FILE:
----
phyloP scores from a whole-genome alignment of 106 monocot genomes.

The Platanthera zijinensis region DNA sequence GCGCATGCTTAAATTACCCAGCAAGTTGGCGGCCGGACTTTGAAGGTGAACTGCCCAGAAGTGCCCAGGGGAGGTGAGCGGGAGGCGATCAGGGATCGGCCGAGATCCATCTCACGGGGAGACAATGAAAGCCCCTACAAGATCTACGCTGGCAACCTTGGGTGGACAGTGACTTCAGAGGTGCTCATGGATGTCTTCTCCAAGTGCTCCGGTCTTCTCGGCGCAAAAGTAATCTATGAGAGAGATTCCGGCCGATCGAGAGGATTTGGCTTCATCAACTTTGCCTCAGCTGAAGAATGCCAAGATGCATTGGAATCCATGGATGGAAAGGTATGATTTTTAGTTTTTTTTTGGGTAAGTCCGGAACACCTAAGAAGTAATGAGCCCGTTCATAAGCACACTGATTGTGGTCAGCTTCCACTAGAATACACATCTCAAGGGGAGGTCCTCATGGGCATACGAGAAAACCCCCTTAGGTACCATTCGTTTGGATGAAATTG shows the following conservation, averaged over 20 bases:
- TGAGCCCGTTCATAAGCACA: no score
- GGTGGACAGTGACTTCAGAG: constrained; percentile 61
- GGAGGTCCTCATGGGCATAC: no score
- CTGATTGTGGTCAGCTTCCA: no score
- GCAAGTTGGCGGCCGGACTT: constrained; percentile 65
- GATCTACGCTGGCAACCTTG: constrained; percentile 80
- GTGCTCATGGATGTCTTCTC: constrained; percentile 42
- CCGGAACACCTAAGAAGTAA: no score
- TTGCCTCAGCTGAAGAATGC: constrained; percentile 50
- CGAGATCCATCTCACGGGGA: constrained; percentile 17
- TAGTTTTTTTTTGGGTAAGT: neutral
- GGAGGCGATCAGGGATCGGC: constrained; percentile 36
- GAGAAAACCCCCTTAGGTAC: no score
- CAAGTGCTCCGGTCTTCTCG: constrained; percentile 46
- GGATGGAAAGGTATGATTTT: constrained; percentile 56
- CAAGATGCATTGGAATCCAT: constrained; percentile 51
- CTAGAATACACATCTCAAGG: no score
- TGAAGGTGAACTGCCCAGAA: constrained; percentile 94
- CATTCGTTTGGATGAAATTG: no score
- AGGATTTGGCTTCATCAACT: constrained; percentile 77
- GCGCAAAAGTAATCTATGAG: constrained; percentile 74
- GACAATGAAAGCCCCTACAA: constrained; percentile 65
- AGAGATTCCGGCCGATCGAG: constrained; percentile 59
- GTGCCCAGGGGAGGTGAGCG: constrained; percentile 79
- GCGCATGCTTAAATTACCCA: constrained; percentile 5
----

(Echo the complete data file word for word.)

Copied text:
phyloP scores from a whole-genome alignment of 106 monocot genomes.

The Platanthera zijinensis region DNA sequence GCGCATGCTTAAATTACCCAGCAAGTTGGCGGCCGGACTTTGAAGGTGAACTGCCCAGAAGTGCCCAGGGGAGGTGAGCGGGAGGCGATCAGGGATCGGCCGAGATCCATCTCACGGGGAGACAATGAAAGCCCCTACAAGATCTACGCTGGCAACCTTGGGTGGACAGTGACTTCAGAGGTGCTCATGGATGTCTTCTCCAAGTGCTCCGGTCTTCTCGGCGCAAAAGTAATCTATGAGAGAGATTCCGGCCGATCGAGAGGATTTGGCTTCATCAACTTTGCCTCAGCTGAAGAATGCCAAGATGCATTGGAATCCATGGATGGAAAGGTATGATTTTTAGTTTTTTTTTGGGTAAGTCCGGAACACCTAAGAAGTAATGAGCCCGTTCATAAGCACACTGATTGTGGTCAGCTTCCACTAGAATACACATCTCAAGGGGAGGTCCTCATGGGCATACGAGAAAACCCCCTTAGGTACCATTCGTTTGGATGAAATTG shows the following conservation, averaged over 20 bases:
- TGAGCCCGTTCATAAGCACA: no score
- GGTGGACAGTGACTTCAGAG: constrained; percentile 61
- GGAGGTCCTCATGGGCATAC: no score
- CTGATTGTGGTCAGCTTCCA: no score
- GCAAGTTGGCGGCCGGACTT: constrained; percentile 65
- GATCTACGCTGGCAACCTTG: constrained; percentile 80
- GTGCTCATGGATGTCTTCTC: constrained; percentile 42
- CCGGAACACCTAAGAAGTAA: no score
- TTGCCTCAGCTGAAGAATGC: constrained; percentile 50
- CGAGATCCATCTCACGGGGA: constrained; percentile 17
- TAGTTTTTTTTTGGGTAAGT: neutral
- GGAGGCGATCAGGGATCGGC: constrained; percentile 36
- GAGAAAACCCCCTTAGGTAC: no score
- CAAGTGCTCCGGTCTTCTCG: constrained; percentile 46
- GGATGGAAAGGTATGATTTT: constrained; percentile 56
- CAAGATGCATTGGAATCCAT: constrained; percentile 51
- CTAGAATACACATCTCAAGG: no score
- TGAAGGTGAACTGCCCAGAA: constrained; percentile 94
- CATTCGTTTGGATGAAATTG: no score
- AGGATTTGGCTTCATCAACT: constrained; percentile 77
- GCGCAAAAGTAATCTATGAG: constrained; percentile 74
- GACAATGAAAGCCCCTACAA: constrained; percentile 65
- AGAGATTCCGGCCGATCGAG: constrained; percentile 59
- GTGCCCAGGGGAGGTGAGCG: constrained; percentile 79
- GCGCATGCTTAAATTACCCA: constrained; percentile 5